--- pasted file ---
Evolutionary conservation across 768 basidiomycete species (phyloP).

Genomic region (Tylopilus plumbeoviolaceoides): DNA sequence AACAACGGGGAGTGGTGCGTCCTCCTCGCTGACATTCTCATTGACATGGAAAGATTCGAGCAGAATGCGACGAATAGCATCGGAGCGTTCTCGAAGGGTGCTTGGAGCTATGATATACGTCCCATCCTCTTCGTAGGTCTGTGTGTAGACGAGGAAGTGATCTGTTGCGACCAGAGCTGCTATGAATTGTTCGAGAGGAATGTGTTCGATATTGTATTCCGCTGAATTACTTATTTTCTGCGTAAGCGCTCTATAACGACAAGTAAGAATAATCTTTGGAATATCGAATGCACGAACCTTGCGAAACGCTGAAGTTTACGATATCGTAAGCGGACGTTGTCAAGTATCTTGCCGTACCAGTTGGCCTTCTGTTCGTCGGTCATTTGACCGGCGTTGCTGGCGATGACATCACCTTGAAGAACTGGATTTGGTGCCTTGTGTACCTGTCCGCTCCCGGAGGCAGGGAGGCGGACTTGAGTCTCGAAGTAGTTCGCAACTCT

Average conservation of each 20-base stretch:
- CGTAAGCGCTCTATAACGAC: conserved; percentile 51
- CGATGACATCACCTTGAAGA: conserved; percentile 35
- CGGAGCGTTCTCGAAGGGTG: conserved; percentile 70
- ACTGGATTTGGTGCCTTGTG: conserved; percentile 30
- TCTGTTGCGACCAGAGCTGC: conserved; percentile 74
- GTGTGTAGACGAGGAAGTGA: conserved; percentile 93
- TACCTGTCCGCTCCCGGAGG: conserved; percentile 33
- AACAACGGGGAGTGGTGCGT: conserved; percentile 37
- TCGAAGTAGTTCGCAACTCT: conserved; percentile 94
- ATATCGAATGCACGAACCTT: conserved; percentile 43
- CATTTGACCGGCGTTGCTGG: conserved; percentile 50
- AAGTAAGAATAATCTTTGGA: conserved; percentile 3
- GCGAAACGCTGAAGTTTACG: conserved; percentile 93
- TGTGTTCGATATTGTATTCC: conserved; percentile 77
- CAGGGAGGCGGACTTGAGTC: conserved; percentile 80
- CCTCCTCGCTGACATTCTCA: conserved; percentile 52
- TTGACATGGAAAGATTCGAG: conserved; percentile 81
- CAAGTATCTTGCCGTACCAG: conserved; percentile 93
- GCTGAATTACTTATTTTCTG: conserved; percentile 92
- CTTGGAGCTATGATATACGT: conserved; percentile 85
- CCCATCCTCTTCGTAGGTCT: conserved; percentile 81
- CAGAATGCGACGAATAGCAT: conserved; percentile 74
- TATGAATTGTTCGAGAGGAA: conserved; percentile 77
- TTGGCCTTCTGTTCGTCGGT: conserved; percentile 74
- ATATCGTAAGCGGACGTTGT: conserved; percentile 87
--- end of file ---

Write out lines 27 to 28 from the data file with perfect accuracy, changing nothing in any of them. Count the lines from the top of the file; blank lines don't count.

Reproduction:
- TTGGCCTTCTGTTCGTCGGT: conserved; percentile 74
- ATATCGTAAGCGGACGTTGT: conserved; percentile 87